Chase Your Chaos - A Harry Potter Metaphor
Apologies for the blasphemy, but here's the truth: I've never read or seen Harry Potter. Perhaps that is why the symbolism contained in one of the biggest cultural phenomena was such a surprise to me. And for the sake of being controversial, I'll say this as well: I've never seen LOTR or Star Wars, either.
Shall we carry on?
JK Rowling’s game of Quidditch contains more symbolism than meets the eye. At first glance, it appears to be a fun, fictional game made to enhance the Harry Potter universe. After giving it a second thought, I’ve found deep wisdom in the game of Quidditch -- a sentence that I could never have predicted I’d write.
Let’s start with the game mechanics:
Like most games, the goal is to get the ball (or… Quaffle) through various baskets on either end of the field. Get that done, and you score some points. Fair play, until you consider two more variables -- the bludgers and the golden snitch. In Quidditch, the bludger balls can be used to knock players off their broomsticks, while catching the golden snitch grants an immediate victory. (Except on rare occasions.) Needless to say, catching the golden snitch is extremely difficult. It is small, fast, winged, and nimble.
A Metaphor for Life
In some ways, we can view Quidditch itself as the playing field for life -- the act of both teams trying to score points is akin to having a job, maintaining relationships, and staying “in-bounds” on the actions you take in everyday life. The bludger balls, then, can be seen as setbacks. Sometimes these setbacks are minor, but other times they are the "knock-you-off-your-broomstick" kind.
This is all fine, until you consider the golden snitch; the round ball of chaos flying around that, if caught, renders all previous actions taken void -- it’s over, you win the game. I view the snitch as a passionate goal. It’s difficult to catch, it requires the ability to play outside the normal rules of life, and it could cause destruction if its pursuit is not done with care.
You may be thinking, “Why not pursue the snitch and disregard the game?”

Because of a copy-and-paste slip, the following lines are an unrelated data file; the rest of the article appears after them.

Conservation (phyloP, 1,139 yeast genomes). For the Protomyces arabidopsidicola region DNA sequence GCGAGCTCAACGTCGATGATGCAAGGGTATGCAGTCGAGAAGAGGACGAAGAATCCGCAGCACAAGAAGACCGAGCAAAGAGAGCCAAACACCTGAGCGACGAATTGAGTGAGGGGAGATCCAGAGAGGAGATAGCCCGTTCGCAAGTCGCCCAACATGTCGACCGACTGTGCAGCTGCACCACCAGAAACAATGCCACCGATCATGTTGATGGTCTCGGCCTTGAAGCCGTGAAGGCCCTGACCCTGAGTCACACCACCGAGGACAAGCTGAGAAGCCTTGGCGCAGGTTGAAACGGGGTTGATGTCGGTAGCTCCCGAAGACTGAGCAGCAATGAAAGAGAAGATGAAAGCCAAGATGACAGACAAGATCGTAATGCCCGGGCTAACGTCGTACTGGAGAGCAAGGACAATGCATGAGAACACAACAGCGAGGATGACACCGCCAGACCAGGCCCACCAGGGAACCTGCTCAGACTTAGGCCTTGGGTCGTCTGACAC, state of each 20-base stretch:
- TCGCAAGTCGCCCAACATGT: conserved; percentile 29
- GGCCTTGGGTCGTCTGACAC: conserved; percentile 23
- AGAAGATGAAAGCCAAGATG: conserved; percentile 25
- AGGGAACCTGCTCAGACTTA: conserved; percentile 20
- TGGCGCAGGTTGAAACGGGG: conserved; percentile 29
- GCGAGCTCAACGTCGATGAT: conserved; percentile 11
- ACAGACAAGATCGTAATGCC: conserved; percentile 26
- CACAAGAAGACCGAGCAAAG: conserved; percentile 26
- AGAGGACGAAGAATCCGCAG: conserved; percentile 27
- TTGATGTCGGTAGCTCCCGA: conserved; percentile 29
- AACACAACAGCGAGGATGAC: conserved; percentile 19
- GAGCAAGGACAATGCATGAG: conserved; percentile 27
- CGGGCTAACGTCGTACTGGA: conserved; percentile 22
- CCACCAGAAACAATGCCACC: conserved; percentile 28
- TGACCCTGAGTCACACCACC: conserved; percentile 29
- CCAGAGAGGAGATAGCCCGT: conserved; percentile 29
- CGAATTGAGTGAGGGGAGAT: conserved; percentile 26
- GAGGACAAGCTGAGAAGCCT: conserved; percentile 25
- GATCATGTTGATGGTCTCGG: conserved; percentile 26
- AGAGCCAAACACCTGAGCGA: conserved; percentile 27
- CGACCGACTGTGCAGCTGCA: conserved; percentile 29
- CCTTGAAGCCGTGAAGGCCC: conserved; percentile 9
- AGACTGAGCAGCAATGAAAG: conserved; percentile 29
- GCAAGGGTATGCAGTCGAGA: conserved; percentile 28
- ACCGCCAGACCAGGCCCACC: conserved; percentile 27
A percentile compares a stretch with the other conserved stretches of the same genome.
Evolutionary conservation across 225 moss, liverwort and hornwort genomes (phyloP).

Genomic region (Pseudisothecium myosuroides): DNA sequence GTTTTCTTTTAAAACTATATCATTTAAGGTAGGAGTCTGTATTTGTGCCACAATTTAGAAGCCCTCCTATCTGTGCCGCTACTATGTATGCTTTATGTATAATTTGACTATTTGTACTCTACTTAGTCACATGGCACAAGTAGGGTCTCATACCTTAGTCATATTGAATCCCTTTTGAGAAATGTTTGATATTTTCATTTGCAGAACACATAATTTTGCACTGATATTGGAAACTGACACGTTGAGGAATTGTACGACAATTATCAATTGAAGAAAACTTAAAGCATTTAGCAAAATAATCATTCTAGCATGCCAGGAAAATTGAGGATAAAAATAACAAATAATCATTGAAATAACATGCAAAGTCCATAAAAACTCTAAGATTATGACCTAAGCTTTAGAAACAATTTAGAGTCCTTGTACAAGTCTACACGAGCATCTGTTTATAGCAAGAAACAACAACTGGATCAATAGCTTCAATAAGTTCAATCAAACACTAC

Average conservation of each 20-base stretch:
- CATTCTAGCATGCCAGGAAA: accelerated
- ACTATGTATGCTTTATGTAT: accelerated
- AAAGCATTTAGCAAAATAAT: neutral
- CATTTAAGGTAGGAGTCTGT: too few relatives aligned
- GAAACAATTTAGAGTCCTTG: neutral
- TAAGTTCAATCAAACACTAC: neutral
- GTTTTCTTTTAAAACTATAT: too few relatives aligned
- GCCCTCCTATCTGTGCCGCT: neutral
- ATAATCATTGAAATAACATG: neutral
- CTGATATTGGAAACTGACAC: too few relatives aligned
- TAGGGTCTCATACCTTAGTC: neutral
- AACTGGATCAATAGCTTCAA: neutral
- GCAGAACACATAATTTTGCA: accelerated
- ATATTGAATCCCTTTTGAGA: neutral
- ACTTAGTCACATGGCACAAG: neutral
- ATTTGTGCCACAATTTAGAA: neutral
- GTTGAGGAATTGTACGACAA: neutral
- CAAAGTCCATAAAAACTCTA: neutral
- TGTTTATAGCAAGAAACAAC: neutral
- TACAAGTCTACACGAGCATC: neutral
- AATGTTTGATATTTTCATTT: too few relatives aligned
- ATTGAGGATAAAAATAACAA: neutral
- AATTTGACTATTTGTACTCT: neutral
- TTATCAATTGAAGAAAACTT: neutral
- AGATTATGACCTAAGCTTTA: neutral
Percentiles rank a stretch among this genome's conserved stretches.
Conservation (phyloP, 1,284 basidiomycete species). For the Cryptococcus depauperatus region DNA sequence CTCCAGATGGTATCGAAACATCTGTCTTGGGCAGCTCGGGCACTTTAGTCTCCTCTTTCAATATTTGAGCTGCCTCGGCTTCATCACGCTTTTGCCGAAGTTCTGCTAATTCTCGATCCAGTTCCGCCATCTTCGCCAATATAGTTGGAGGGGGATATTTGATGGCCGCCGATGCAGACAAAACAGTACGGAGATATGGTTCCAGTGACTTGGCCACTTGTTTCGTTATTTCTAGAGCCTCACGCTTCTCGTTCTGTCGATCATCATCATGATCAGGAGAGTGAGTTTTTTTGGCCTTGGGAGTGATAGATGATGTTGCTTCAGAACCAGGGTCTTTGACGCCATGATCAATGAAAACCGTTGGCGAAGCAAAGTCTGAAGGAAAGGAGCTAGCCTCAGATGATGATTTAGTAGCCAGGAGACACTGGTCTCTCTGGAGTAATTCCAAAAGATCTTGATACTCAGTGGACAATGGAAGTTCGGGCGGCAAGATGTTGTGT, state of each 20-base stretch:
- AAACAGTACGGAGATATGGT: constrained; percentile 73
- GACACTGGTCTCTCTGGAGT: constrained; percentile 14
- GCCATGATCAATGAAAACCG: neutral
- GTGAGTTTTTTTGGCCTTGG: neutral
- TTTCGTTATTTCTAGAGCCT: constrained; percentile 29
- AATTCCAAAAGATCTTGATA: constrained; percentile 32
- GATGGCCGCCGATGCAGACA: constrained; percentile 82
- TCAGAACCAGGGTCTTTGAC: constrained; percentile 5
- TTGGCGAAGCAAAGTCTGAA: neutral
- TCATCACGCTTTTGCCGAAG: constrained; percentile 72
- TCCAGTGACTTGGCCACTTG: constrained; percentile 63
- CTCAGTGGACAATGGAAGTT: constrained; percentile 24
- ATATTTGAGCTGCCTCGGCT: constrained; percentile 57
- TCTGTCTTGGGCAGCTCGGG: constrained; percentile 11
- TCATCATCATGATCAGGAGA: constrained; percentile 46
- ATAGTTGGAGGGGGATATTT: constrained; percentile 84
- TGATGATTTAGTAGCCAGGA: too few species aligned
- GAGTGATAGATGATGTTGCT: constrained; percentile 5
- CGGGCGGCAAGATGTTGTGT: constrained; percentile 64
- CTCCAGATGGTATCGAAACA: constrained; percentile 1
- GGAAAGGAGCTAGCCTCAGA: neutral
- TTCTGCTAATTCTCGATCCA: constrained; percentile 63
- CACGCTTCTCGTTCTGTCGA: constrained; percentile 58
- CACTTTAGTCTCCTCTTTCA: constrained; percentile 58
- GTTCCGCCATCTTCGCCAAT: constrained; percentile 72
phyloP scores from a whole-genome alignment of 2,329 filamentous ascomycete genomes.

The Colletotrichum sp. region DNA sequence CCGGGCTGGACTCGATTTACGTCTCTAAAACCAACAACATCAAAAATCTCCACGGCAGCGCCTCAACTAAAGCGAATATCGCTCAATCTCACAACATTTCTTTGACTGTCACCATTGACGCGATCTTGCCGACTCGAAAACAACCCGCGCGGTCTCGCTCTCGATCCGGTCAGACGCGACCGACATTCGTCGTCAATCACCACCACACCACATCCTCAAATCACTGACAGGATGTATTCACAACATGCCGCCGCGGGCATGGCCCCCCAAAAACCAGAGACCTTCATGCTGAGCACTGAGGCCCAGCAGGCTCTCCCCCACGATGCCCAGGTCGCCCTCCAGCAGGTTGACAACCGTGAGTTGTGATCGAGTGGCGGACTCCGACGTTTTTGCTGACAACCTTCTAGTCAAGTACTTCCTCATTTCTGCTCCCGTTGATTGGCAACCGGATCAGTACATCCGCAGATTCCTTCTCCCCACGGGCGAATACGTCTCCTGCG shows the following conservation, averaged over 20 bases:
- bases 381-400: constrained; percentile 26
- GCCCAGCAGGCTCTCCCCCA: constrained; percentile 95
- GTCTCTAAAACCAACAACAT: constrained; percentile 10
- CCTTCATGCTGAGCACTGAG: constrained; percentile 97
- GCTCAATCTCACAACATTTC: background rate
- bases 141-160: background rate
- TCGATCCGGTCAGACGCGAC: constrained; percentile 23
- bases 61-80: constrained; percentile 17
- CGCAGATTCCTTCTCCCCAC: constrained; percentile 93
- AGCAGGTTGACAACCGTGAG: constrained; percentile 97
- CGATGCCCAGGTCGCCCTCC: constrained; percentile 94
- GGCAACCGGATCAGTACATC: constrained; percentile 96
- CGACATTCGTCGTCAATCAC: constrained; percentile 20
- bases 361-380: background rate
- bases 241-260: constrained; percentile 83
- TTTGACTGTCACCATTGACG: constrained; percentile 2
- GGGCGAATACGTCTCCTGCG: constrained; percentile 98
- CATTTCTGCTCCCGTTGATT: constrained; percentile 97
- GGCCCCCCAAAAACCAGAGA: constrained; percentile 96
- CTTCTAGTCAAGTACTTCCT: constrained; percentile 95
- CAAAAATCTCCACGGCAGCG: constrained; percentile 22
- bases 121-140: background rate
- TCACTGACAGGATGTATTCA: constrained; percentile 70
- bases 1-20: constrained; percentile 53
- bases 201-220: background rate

This is an option, though I’d argue it’s advantageous to play the game alongside searching for your ball of chaos. In Harry Potter, Quidditch points are totaled on a per-season basis. For ranking purposes, teams need to play the game. In this way, we could say that the totality of your wellbeing is the counterweight between scoring points in the traditional “game” while also searching for that which makes you deeply happy.
In life, we are often led to believe that playing the game to score points is all that matters -- that it’s too dangerous to search for your golden snitch. Some are not even aware that the snitch exists at all -- they are too swept away by the pace of the game.
JK Rowling did not stumble across this idea accidentally. In Ripley’s scroll from the 15th century, (a guide to creating the philosopher's stone for immortality) the golden winged orb represented a psychopomp; a messenger of Gods. These are entities that can communicate between the unconscious and conscious realms. Many argue that the philosopher's stone is not a physical object at all, but rather a metaphor for enlightenment. The golden, winged ball of chaos represents an important element in the path to enlightenment; namely, the ability to understand oneself and self-actualize.
Identify and Capture Your Golden Snitch
Becoming aware of the golden snitch in your life is the first step to pursuing something outside of the traditional game. While still advantageous to uphold your day to day activities, identifying and pursuing the snitch gives meaning to the rest of the game.
What is your golden snitch?
It’s time to get after it.
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